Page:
Fisherman catches giant shark -- just as something even bigger takes a bite

A huge mako shark caught by an Australian fisherman was half-devoured by an even bigger predator.

(CNN)It's a shark-eat-shark world, as an Australian fisherman discovered this week.

While fishing for small shark off the coast of New South Wales, Trapman Bermagui, also known as Jason, hooked a bronze whaler shark, which was promptly eaten by a colossal mako.
Before the huge shark could be hauled in, however, it fell prey to an even bigger creature, which devoured all but the mako shark's head.
    "We didn't see what ate the mako," Jason told CNN, estimating that the intact shark would have weighed "at least" 250 kilograms (550 pounds). The head alone weighed about 100 kilograms (220 pounds), he said.
    When the crew cut the meat from the mako's head, they found another surprise: the detached bill of a marlin, embedded into the flesh, which Jason speculated was the result of "a battle years ago." The find highlighted the "amazing healing powers of the shark," he wrote on Facebook.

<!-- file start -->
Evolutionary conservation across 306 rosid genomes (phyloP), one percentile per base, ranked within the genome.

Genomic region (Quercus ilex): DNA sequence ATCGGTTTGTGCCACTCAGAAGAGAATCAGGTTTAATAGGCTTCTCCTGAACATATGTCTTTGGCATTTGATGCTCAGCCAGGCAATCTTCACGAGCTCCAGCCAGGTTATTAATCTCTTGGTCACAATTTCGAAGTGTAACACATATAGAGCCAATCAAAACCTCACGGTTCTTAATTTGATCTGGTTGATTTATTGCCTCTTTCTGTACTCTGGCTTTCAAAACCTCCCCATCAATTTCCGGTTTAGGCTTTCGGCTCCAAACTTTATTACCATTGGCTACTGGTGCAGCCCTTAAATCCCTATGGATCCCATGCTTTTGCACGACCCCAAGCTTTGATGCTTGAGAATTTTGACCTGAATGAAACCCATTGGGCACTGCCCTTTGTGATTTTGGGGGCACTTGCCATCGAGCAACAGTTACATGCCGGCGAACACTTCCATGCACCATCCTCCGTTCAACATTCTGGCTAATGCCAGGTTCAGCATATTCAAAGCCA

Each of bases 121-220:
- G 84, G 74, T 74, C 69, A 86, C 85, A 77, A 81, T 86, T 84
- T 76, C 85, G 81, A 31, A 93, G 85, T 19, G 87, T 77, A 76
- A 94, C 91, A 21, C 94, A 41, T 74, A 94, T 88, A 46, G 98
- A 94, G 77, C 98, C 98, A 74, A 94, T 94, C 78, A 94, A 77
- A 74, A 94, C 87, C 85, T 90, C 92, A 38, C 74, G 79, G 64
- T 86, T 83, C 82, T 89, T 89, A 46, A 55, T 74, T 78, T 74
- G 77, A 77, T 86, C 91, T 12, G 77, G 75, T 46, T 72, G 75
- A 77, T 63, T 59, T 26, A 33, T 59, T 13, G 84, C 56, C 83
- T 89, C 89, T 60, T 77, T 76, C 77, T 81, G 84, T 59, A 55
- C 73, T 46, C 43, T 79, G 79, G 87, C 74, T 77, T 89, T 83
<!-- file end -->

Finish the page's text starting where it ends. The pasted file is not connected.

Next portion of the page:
Looking at the size of the shark -- and the bite taken out of it -- it's tempting to speculate that the mighty mako fell victim to some gargantuan ocean predator, one better suited to a Hollywood disaster movie.
    That might not have been the case, however. Jason speculated that the culprit was a tiger shark, telling CNN: "There's so many around at the moment."
    Tiger sharks are among the largest sharks in the ocean, according to Australia's Great Barrier Reef Foundation, growing to 10-16 feet long and weighing 800-1,500 pounds.
    Clive Trueman, associate professor in marine ecology at the University of Southampton in the United Kingdom, said the mako was probably unusually vulnerable because it was caught on the hook.
    "Once hooked, the struggles of a shark (or other fish) are likely to attract sharks and other predators," he told CNN. "A hooked animal can be bitten by fish that might otherwise not be big enough to tackle it if it was free swimming."
    Tyler Bowling, program manager at the Florida Program for Shark Research at the Florida Museum of Natural History, told CNN that the mako was probably attacked by a great white shark or similar.
      "Orcas will also attack large sharks to eat their livers, but the bite marks looked like that of a shark so probably a white shark," he said.
      As alarming as the photo may look, there's no cause for panic, according to Bowling. "This type of thing happens a couple times a year," he said.